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Removing one from eleven makes it ten and removing one from nine makes it ten.

Is it even possible?

Note by Alok Patel 4 years ago

Easy Math Editor

*italics*

_italics_

**bold**

__bold__

- bulleted- list

1. numbered2. list

paragraph 1paragraph 2

paragraph 1

paragraph 2

[example link](https://brilliant.org)

> This is a quote

This is a quote

# I indented these lines # 4 spaces, and now they show # up as a code block. print "hello world"

2 \times 3

2^{34}

a_{i-1}

\frac{2}{3}

\sqrt{2}

\sum_{i=1}^3

\sin \theta

\boxed{123}

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Some of you may be right but the yes explination is actually yes because removing 1 from nine makes it 8 and 8 is ten, ten numbers below eighteen!

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Roman Numerals. Yep.

yes

Possible in roman only!

Possible in roman letters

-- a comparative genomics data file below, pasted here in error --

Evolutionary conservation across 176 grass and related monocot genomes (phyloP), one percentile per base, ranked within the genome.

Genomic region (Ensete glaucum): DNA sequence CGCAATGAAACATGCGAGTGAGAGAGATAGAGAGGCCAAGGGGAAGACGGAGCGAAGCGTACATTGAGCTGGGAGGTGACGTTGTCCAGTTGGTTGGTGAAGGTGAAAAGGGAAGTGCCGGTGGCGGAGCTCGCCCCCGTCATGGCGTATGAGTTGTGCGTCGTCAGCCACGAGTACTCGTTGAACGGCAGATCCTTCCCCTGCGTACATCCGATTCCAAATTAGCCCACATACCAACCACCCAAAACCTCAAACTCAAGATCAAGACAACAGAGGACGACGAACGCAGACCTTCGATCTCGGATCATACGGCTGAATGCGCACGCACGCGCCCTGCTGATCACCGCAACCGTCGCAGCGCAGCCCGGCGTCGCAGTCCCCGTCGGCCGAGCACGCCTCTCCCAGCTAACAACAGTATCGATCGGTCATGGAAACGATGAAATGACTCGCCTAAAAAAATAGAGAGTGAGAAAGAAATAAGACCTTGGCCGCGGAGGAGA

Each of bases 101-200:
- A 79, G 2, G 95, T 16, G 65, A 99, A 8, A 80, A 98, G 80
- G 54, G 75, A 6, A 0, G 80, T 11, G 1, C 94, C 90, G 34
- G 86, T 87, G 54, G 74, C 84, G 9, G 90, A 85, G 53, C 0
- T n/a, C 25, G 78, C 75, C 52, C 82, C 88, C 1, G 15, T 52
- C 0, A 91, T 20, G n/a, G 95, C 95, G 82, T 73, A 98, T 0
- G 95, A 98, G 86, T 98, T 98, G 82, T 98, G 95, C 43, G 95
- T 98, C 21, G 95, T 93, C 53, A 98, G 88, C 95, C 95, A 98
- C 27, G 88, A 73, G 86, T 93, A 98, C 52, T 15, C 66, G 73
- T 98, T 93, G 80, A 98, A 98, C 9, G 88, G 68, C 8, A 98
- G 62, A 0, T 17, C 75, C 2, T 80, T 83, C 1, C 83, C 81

you use roman numeral in nine

If you are using roman numerals.

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Easy Math Editor

`*italics*`

or`_italics_`

italics`**bold**`

or`__bold__`

boldNote: you must add a full line of space before and after lists for them to show up correctlyparagraph 1

paragraph 2

`[example link](https://brilliant.org)`

`> This is a quote`

Remember to wrap math in \( ... \) or \[ ... \] to ensure proper formatting.`2 \times 3`

`2^{34}`

`a_{i-1}`

`\frac{2}{3}`

`\sqrt{2}`

`\sum_{i=1}^3`

`\sin \theta`

`\boxed{123}`

## Comments

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TopNewestSome of you may be right but the yes explination is actually yes because removing 1 from nine makes it 8 and 8 is ten, ten numbers below eighteen!

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Roman Numerals. Yep.

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yes

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Possible in roman only!

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Possible in roman letters

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you use roman numeral in nine

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If you are using roman numerals.

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